At the event, Robert Lines, Estates Surveyor for Croydon Council, explained why Dot Dot Dot was the best option for the building’s interim use: “London Borough of Croydon has an extremely positive relationship with Dot Dot Dot and we are particularly impressed with their careful selection of property guardians who share in Dot Dot Dot’s social values and ethos. This has had a beneficial impact for the local community as well as ensuring the property is in safe hands, and we are very pleased to have the building managed and cared for by them.” Tamworth Road guardian, Kit, explained how she was specifically drawn to Dot Dot Dot because of the focus on social impact. She had previously ruled out being a property guardian due to the idea of living in a big building with a group of strangers, but found that “once I knew that everyone was up for 16 hours of volunteering a month, I felt pretty confident they’d be great, considerate housemates, and they are.”

During the time we have housed guardians in Croydon and Coulsdon, our guardians have volunteered over 3,995 hours for good, often local, causes, which equated to approximately £43,000 worth of social value. Coulsdon guardian Julius, for example, volunteered with Croydon Voluntary Action, who “work to coordinate and improve the knowledge of voluntary sector organisations around Croydon and have especially organised a lot during this pandemic, such as networks for soup kitchens and food banks to deliver food and training for volunteer sector organisations.”

Beyond the partnership

Since we successfully handed back the former NHS building to Croydon Council in November 2018, the site has become home to a nursery, a weekly church group and a small care business. 

In Coulsdon, we handed the former school back in October 2021 to enable the council to pursue its plans to develop the site into a new health and wellbeing community centre. The One Croydon Alliance, a partnership between Croydon Council, Age UK and the NHS, will use the site to provide additional GP services to the area as well as talking therapy, children’s services and housing and benefits advice.

Despite there no longer being need for property guardianship in the former Coulsdon school, the project’s end did not signal the end of our Coulsdon community. Eight of the original ten guardians that were housed in Coulsdon have moved to our building in Bickley in Kent, preserving their guardian community and bringing new life to a new property. They have already established a film night, and we look forward to hearing about what they get up to in the future.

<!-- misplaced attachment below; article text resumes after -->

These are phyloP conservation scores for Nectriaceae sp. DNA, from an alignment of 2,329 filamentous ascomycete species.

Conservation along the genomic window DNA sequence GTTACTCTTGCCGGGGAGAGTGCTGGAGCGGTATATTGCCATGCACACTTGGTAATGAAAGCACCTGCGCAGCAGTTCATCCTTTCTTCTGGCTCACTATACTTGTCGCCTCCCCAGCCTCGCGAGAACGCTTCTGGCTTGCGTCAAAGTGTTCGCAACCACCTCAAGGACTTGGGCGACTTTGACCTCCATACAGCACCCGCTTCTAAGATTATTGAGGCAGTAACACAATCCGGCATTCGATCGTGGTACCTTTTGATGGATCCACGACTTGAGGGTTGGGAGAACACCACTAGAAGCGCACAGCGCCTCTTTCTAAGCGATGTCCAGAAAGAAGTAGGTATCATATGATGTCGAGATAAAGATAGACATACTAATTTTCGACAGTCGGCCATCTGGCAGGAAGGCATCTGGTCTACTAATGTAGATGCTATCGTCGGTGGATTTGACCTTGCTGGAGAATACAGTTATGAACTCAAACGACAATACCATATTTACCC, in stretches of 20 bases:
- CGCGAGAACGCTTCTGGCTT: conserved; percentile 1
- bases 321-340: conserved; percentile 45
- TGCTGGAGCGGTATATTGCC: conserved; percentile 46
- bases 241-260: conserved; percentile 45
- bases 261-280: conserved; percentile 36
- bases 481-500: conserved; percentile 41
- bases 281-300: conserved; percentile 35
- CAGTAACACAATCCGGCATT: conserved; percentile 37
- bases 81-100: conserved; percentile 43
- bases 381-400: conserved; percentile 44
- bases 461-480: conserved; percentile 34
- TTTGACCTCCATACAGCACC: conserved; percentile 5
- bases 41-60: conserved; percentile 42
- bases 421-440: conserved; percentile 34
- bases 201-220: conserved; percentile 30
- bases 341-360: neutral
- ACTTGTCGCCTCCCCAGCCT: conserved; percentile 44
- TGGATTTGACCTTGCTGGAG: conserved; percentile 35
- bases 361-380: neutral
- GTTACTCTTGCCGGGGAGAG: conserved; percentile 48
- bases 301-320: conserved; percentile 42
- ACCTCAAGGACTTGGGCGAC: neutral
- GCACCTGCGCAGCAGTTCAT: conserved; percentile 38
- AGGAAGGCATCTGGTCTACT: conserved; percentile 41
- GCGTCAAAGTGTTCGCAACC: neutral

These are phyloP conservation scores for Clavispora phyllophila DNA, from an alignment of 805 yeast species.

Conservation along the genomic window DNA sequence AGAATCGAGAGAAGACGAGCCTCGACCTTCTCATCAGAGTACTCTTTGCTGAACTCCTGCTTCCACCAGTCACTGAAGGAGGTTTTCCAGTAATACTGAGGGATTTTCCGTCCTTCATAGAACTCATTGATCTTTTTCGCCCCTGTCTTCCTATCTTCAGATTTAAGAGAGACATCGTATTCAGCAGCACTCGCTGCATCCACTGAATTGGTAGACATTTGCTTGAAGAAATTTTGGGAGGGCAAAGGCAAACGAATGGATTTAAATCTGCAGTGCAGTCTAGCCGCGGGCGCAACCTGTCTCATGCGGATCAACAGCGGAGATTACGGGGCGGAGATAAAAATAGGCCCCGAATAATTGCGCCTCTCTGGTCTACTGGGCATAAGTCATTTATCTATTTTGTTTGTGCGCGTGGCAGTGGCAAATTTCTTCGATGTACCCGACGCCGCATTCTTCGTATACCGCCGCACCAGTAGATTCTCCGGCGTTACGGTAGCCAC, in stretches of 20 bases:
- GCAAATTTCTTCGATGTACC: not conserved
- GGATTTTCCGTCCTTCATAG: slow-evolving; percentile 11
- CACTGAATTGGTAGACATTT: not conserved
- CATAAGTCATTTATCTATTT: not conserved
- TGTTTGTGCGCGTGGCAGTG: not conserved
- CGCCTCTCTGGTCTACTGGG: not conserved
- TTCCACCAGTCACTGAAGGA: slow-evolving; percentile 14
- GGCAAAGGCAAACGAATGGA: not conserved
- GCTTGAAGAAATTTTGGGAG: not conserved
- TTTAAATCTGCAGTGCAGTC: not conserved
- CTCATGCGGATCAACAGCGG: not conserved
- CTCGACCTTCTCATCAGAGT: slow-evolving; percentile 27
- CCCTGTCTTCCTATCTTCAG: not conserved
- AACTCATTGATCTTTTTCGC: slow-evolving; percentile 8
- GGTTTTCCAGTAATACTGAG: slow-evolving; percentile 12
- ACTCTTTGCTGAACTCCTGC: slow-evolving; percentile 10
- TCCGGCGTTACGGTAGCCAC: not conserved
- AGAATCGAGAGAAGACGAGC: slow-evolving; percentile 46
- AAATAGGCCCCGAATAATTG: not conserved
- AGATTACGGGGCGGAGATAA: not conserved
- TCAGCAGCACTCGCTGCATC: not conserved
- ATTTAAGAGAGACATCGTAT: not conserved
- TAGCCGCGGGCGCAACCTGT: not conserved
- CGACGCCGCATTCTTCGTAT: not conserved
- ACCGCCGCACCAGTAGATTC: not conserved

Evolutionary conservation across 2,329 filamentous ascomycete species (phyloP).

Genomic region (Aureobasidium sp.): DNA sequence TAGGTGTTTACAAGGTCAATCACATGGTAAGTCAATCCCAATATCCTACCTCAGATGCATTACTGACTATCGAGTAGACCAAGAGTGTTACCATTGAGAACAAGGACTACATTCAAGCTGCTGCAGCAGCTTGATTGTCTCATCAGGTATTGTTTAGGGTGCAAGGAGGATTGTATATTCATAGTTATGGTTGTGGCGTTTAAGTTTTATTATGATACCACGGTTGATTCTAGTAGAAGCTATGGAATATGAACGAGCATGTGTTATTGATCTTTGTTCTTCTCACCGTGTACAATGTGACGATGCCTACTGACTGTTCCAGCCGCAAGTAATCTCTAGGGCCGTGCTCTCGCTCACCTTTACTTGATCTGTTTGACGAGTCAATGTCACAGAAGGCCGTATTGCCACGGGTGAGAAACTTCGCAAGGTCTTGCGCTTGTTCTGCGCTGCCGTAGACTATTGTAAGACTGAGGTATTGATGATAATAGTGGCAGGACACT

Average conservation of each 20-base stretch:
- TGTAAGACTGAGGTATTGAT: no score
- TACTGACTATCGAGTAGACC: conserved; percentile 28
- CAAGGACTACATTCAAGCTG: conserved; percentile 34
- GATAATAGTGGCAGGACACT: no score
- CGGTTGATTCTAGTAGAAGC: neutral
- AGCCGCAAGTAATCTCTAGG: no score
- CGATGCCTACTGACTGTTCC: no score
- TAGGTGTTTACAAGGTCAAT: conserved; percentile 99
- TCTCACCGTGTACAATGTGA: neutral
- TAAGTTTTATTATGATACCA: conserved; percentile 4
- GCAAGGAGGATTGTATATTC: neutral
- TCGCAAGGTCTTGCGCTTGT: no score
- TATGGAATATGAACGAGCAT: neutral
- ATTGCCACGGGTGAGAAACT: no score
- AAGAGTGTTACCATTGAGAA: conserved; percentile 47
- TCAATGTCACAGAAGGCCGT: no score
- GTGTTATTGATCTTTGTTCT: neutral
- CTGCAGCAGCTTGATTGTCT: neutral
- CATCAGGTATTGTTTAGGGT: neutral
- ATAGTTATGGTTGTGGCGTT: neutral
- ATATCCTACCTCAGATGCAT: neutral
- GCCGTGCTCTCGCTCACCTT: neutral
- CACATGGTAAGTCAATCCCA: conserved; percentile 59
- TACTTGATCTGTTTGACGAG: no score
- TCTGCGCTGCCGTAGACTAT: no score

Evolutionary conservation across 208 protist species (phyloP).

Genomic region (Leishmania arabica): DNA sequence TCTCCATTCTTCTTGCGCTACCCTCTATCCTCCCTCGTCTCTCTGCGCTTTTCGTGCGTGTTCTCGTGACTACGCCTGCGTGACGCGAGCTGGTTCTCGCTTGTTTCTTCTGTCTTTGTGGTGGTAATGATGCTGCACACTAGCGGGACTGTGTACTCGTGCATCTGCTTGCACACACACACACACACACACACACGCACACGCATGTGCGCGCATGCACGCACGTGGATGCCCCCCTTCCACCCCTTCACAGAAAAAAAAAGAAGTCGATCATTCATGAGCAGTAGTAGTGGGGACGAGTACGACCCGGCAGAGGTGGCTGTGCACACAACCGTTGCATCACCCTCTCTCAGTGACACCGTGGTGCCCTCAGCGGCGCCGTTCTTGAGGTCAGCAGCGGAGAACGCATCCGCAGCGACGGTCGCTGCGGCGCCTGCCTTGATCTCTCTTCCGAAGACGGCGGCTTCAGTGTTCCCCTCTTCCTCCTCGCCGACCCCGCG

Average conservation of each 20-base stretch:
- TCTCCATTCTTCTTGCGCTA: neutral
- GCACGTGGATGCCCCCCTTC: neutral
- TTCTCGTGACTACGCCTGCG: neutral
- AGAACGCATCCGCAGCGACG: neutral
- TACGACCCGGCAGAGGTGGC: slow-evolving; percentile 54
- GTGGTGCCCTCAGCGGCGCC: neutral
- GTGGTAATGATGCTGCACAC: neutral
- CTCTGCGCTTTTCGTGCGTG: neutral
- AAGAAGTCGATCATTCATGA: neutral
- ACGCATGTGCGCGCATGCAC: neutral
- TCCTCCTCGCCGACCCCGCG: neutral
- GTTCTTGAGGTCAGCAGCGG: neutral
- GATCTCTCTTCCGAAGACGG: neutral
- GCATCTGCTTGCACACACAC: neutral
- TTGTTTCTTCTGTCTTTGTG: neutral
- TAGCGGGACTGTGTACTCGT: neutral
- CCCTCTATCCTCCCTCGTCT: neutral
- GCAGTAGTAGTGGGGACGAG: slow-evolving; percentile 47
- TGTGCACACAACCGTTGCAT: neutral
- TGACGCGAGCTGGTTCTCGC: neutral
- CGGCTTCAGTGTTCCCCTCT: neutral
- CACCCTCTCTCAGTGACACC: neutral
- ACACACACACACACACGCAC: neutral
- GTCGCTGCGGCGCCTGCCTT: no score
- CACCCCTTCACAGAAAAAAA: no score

We have learnt from experience that commercial buildings can have rich and varied purposes throughout their lifetimes; we’ve worked in former schools, offices, family centres and even a former castle. It is through building purpose into all that we do – through providing inexpensive housing for our guardian communities and supporting them to volunteer for good causes – that we can contribute to a building’s next stage of life and, in the case of our Coulsdon guardians, foster communities that exist far beyond it.

Discover more ways we can support your meanwhile needs by signing up for Meanwhile Thoughts, our monthly newsletter for property owners.

Property guardianship isn’t just for Londoners: Letchworth Garden City

June 25, 2021

In 2019, we brought our mission to provide safe, inexpensive housing for those who want to do more good to Letchworth Garden City, the world’s first garden city, in North Hertfordshire. We have partnered with Letchworth Garden City Heritage Foundation (LGCHF), a self-funded charitable organisation, to secure a block of flats in the town centre, housing 36 guardians in 19 1- and 2-bed flats across the three years.

Letchworth still upholds its original vision, set out by Ebeneezer Howard before its conception in 1903, that income generated by managing local assets will be reinvested back into the community. LGCHF continues this work today, working to invest in initiatives with its community in mind.